A common migratory bird, perching uneventfully atop a bamboo pole by a fishpond, was pushed off-balance by a sudden gust of wind. The Canon 7D’s sensitive shutter button, almost instantaneous AI servo AF and 8 fps burst allowed me to grab an interesting frame from what was an ordinary looking scene moments before.
Whiskered Tern (Chlidonias hybridus, migrant, breeding plumage)
Habitat – Bays, tidal flats to ricefields.
Ranging in most major Philippine islands (except in Palawan and Bohol), this endemic bird is not very difficult to find in forest and edge at various elevations.
But it’s quite small (113 mm total length) and very active, hence a tough customer to photograph well. Likewise, its contrasting plumage presents a daunting exposure challenge.
This bird doesn’t only look elegantly good, its song and call are very pleasing to the ears as well.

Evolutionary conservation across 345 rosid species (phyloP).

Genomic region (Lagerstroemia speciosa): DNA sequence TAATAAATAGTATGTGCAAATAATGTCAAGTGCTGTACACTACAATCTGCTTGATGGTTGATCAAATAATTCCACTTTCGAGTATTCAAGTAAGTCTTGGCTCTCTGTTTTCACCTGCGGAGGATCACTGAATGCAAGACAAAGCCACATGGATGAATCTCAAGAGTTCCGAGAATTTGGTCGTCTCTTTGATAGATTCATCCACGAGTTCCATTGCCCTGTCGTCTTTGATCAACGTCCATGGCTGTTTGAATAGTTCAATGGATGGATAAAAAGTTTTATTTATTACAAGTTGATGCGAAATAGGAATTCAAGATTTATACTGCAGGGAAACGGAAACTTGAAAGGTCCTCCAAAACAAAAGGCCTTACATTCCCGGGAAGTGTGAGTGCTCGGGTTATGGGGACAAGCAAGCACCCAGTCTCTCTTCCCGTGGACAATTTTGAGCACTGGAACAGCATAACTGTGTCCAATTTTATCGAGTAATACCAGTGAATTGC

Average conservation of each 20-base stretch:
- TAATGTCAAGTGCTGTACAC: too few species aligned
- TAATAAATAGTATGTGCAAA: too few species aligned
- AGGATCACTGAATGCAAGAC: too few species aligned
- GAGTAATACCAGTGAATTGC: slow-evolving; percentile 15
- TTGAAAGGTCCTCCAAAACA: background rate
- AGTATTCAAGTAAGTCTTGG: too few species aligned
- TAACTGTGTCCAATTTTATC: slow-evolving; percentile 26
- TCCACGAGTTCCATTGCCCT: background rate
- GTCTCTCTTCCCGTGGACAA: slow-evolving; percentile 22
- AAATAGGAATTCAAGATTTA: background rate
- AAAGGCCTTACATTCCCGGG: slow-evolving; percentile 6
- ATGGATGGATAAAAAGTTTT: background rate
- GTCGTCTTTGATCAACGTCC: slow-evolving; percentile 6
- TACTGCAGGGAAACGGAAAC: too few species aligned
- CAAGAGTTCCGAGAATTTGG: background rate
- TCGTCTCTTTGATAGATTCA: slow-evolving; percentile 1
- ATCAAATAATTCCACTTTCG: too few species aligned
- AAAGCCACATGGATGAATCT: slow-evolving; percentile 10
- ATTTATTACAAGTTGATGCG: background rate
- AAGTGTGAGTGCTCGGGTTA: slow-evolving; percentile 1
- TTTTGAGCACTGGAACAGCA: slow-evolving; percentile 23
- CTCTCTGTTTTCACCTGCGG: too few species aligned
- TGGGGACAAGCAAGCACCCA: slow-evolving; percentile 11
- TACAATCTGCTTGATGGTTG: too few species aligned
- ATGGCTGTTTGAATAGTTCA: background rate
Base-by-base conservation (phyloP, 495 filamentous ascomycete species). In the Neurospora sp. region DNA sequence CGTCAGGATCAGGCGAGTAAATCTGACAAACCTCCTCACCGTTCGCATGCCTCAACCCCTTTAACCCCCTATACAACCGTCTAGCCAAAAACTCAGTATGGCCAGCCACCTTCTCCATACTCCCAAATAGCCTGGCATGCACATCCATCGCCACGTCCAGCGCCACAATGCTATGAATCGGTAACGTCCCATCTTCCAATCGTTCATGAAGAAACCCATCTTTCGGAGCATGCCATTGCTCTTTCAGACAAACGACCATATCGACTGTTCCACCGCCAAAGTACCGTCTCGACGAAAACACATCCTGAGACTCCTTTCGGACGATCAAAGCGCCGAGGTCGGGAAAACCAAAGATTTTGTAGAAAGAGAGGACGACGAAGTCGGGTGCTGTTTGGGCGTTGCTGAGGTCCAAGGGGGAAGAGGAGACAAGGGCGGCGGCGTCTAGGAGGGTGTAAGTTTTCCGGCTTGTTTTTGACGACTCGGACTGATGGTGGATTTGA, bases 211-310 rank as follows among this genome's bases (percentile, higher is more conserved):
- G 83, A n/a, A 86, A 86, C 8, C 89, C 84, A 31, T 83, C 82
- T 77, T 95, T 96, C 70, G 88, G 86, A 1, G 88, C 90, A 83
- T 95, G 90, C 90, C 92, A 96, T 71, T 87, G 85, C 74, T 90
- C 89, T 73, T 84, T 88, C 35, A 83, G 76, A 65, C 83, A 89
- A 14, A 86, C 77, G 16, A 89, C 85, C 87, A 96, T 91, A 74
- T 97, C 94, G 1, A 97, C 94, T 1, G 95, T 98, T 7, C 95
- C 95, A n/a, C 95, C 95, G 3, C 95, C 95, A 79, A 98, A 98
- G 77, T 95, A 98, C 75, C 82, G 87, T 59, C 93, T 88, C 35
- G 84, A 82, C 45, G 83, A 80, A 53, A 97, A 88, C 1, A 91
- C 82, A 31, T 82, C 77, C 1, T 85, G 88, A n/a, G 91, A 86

After trying for years to get a good capture, I finally got close to this bird at Mt. Data, with sweet late afternoon sunlight as bonus.
Elegant Tit (Parus elegans, a Philippine endemic)
Habitat – Common from lowland to montane mossy forest.
For over half a decade, I’ve been visiting the Cordillera mountains in Northern Luzon to get a close glimpse of this uncommon, now becoming rarer, endemic shrike. This species ranges at high elevation in Luzon, Mindoro and Mindanao islands.
I had several encounters prior to this capture, but none as close with good detail and pleasant background. I was walking on cloud nine for many days after this birding sortie.
Mountain Shrike (Lanius validirostris, a Philippine endemic)
Habitat – Uncommon in montane forest (clearings and edge) above 1000 m.